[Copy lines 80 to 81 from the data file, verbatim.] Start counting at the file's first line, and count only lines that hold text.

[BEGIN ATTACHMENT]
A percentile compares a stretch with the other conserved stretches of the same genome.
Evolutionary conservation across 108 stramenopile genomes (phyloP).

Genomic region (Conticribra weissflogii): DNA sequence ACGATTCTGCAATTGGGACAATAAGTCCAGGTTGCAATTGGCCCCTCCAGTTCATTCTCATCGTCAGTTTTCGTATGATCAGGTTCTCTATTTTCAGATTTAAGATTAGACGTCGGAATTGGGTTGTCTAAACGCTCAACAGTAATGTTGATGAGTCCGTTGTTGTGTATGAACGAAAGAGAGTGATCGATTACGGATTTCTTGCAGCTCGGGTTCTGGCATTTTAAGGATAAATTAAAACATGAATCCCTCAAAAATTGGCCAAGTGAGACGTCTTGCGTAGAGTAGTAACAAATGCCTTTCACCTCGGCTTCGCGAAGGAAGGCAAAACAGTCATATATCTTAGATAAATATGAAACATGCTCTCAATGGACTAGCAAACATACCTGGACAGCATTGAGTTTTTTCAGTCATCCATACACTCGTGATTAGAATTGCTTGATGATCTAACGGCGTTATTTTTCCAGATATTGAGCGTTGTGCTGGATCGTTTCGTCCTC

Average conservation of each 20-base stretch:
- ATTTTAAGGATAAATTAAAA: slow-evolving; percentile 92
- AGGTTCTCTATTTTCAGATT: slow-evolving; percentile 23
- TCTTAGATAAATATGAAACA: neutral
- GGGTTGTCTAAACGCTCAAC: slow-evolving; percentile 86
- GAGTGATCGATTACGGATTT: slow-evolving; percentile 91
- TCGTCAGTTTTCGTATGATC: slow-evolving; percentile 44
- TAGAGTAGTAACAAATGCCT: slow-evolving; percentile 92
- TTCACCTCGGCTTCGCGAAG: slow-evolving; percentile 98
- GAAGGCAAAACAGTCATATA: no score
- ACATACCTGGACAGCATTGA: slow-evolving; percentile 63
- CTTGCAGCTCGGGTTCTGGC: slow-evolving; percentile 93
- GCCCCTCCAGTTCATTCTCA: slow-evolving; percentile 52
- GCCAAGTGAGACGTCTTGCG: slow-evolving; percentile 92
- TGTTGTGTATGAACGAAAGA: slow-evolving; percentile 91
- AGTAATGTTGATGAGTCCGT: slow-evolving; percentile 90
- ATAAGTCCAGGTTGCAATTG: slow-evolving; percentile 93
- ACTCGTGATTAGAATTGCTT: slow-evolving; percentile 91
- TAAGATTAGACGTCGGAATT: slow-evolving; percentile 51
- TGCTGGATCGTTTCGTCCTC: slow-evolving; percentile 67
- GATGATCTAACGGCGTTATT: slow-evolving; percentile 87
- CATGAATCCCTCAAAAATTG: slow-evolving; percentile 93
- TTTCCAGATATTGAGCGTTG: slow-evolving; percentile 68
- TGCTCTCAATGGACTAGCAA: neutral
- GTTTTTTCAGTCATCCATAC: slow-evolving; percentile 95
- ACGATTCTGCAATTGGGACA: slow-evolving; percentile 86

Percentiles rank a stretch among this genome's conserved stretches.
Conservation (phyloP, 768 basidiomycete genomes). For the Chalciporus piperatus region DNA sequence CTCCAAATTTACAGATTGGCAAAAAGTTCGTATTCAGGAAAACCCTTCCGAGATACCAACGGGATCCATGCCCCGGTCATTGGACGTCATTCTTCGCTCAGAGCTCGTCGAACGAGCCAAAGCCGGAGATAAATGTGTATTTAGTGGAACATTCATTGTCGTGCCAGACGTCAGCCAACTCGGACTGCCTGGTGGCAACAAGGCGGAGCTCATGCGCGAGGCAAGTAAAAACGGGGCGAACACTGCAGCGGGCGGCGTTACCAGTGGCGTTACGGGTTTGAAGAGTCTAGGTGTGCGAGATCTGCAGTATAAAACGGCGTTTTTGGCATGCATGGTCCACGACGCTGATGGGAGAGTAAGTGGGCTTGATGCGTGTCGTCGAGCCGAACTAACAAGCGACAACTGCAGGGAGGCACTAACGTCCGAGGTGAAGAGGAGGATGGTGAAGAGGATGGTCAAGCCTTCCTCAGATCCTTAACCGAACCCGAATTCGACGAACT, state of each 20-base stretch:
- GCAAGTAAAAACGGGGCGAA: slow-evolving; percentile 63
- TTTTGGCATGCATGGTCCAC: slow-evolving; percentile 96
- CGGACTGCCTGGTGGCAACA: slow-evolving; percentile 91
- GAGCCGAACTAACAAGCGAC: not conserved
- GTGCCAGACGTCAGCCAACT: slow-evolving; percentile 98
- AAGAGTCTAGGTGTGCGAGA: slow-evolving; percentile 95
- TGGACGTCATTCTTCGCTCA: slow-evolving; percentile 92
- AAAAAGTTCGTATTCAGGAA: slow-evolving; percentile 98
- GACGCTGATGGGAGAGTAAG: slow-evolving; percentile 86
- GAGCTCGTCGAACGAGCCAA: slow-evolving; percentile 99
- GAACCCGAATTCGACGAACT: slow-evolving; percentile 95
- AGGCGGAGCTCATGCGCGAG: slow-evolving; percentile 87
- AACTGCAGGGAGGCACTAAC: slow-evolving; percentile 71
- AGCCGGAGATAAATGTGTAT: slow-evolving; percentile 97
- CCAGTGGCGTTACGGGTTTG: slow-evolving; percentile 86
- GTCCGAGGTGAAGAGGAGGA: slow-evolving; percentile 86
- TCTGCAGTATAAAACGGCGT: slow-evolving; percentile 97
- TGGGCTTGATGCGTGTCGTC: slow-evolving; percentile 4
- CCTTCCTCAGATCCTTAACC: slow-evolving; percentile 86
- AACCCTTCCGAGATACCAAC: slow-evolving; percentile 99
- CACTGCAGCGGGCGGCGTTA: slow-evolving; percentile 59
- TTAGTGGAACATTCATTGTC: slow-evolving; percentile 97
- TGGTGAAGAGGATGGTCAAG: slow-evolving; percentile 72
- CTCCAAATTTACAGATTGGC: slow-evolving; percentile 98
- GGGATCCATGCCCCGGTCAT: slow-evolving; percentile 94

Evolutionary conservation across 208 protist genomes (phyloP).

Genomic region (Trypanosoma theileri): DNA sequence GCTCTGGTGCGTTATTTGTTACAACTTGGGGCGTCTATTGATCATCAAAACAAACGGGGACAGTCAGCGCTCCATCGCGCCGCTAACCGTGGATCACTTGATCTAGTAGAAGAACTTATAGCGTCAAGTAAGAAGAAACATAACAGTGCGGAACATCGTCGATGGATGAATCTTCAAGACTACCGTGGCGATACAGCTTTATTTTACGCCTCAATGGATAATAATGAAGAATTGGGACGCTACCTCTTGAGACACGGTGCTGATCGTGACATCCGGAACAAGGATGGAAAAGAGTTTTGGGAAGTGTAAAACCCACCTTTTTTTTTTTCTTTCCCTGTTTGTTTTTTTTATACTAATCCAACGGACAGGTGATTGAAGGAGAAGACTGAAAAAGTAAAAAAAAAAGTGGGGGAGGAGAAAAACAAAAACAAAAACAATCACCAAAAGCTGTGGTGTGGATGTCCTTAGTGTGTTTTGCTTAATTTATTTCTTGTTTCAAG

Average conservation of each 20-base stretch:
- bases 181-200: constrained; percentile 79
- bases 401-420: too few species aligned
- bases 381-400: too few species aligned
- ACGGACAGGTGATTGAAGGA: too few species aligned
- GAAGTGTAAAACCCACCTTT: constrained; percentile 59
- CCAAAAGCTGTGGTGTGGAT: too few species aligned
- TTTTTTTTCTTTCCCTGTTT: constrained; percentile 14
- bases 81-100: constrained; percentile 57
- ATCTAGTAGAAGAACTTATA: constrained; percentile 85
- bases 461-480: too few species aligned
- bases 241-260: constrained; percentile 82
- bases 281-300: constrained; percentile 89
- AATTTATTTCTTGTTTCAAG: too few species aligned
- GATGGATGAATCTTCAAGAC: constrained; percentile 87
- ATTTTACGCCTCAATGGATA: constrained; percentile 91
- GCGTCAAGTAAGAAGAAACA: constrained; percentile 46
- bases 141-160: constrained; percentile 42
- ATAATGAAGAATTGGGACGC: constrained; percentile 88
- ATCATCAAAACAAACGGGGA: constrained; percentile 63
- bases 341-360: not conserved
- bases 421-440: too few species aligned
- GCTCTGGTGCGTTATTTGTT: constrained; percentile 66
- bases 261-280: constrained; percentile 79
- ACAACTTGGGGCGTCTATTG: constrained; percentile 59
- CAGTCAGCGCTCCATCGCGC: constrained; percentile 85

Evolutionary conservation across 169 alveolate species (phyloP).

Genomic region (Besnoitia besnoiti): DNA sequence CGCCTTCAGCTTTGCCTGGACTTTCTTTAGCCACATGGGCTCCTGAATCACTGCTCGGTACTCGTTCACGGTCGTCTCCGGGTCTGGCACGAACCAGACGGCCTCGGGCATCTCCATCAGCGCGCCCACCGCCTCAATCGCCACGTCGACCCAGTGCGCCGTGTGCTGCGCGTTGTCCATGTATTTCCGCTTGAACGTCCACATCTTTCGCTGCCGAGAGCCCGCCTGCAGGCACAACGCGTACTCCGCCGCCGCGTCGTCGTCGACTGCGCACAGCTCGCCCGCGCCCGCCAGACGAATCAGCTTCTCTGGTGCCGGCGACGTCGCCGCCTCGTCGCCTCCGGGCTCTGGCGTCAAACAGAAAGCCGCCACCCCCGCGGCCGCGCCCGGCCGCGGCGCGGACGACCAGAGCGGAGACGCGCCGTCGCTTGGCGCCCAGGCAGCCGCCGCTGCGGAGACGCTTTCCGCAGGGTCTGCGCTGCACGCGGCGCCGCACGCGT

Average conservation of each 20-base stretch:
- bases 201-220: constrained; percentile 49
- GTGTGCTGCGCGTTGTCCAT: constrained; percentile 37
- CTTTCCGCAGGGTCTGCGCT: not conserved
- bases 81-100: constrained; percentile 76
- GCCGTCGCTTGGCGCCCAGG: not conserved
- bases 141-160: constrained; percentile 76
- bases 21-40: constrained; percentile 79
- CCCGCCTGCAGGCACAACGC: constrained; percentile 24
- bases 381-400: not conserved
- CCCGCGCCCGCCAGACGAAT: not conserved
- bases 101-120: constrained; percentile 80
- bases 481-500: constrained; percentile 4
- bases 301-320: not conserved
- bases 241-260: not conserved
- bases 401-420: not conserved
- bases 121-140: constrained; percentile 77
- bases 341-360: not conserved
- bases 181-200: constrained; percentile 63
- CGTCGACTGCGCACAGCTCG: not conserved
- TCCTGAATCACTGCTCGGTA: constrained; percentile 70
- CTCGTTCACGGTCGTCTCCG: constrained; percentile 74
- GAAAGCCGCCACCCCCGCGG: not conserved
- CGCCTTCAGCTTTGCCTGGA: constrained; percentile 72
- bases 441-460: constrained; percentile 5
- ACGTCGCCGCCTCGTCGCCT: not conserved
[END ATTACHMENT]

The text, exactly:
- bases 421-440: too few species aligned
- GCTCTGGTGCGTTATTTGTT: constrained; percentile 66